*Names changed to protect identity
Kansas House representative John Whitmer proposed a bill that will require students to use the bathroom of the gender on their birth certificate on Jan. 26. If this bill – HB 2171 – passes, it will go into effect July 1. Just nine months ago, a similar bill was proposed to the Kansas Congress with the same requirements but was voted against on April 27.
Whitmer drafted the new bill in response to a petition signed by 1500 parents in the Derby School District last year in which parents expressed concern with students using the bathroom of their choosing. These parents think students should have to use the bathroom of the gender they were assigned at birth.
Transgender sophomore Lucas Nye* is disheartened to see another bill of this kind after the last one was shot down less than a year ago. He believes the reason the last bill failed to pass was because of intolerance toward the transgender community.
“Even when bigotry is shot down, people don’t learn,” Nye said. “. . . It makes us [transgender students] more afraid that it is happening again because it never seems to stop. We are constantly in danger even when we just got out of it.”
Nye says he’s been “yelled out” of both the men’s and women’s restrooms before, and wishes that he could use the restroom he felt most comfortable in without having to worry about laws and violence. He currently uses the women’s restroom – the bathroom of his birth gender – because he fears we would be in danger surrounded by people who are bigger than him in the men’s room.
Last year’s bill included a $2500 compensation by the district for students who find someone in the bathroom who isn’t biologically the gender of the bathroom they’re using, which is not a part of the new bill. Additionally, the new bill requires accommodations – most likely gender neutral bathrooms according to Whitmer – for transgender students, which would be decided upon at the district level.
“We’re leaving a lot of the discretion up to the district,” Whitmer said. “How they want to handle the other accommodations, whether they want to do a gender neutral bathroom or they want to do a separate bathroom, whether they want to use the nurse’s office or teacher’s lounge, it doesn’t matter.”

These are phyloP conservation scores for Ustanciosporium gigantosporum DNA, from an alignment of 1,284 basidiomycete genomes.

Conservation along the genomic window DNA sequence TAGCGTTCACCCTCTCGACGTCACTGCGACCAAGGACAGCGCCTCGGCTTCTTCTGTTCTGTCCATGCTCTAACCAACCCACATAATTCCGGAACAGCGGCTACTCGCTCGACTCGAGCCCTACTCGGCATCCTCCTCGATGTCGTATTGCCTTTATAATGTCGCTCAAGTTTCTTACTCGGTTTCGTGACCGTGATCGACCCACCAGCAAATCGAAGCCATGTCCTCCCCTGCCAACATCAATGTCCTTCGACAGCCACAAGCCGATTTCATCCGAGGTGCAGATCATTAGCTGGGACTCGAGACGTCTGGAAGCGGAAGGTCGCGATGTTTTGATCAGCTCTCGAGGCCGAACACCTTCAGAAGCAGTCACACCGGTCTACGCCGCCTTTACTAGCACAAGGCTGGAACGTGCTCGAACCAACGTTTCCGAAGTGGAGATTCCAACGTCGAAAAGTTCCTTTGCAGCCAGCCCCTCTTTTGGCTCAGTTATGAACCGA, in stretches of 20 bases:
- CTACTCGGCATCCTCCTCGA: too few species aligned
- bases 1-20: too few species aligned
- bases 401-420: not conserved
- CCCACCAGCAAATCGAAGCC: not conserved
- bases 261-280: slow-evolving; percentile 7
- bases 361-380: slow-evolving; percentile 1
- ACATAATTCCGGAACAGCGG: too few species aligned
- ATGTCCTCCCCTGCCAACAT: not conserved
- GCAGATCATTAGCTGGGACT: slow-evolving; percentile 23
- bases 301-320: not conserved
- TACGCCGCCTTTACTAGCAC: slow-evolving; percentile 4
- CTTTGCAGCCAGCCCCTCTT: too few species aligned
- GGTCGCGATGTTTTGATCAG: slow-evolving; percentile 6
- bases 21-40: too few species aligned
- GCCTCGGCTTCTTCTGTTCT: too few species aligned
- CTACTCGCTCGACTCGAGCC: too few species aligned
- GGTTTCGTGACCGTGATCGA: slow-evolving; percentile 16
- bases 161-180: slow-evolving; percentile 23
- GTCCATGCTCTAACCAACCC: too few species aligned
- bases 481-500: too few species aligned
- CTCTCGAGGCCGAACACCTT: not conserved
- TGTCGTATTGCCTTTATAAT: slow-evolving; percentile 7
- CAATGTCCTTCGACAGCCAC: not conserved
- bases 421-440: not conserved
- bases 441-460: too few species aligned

Nye* feels like the bill is unfair to transgender students, even with the accommodations. He thinks that requiring “special bathrooms” will only strengthen the stigma that transgender students cannot coexist with cisgender students – people who identify as their biological gender.
“The bias is dangerous because it still puts us in ‘the other’,” Nye said. “It makes us seems like we are the ones needing accommodations when all we need to do is pee . . . We need the systematic barriers to be put in place so we don’t require accommodations.”
Director of Secondary Services in the SMSD, Joe Gilhaus, said the SMSD follows the guidelines that students are supposed to use the bathroom of their biological gender. There are already gender-neutral bathrooms in the schools, like the library restrooms at East, that could serve as accommodations for transgender students. If there were to be issue, Gilhaus said he would have a meeting with the family, the student and an administrator to come to a solution.
“We identify which restrooms that students are going to use,” Gilhaus said. “We identify where students are going to change at to make them feel comfortable, and we set a plan in place to help them be successful in school.”
Freshman Alex Rutiaga thinks this bill is a good idea, because he would be uncomfortable if someone who wasn’t biologically male were to use the men’s restroom.
“If she doesn’t have the body parts it would just be awkward seeing her in there,” Rutiaga said. “. . . If they don’t know what [bathroom] to go in, they can just go in [the gender neutral bathroom].”
In an email survey of 647 East students, 43 percent of responders said they did not believe students should be required to use the restroom of the gender on their birth certificate, whereas 41 percent said that they should. The separation was 15 votes.
Because the issue is so divisive, some students, including junior Ian Schutt, believe gender-neutral bathrooms are the best solution. While Schutt thinks students should be allowed to use the restroom of whatever gender they identify with, he thinks this is a good compromise.
“A gender neutral bathroom leaves open choice for people who feel pressure [on which bathroom to use] in the moment,” Schutt said. “It takes the stress away.”
Whitmer agrees that this bill is a compromise between the far left and far right. He views the required accommodations as a reasonable way to meet in the middle.
“They say when you’re trying to craft compromise legislation . . . if both sides are not getting everything they want, that means you’ve come up with compromise,” Whitmer said. “. . . You have to take care of all students and you have to be sensitive to the privacy and the dignity of all of the children, and that’s the primary concern here.”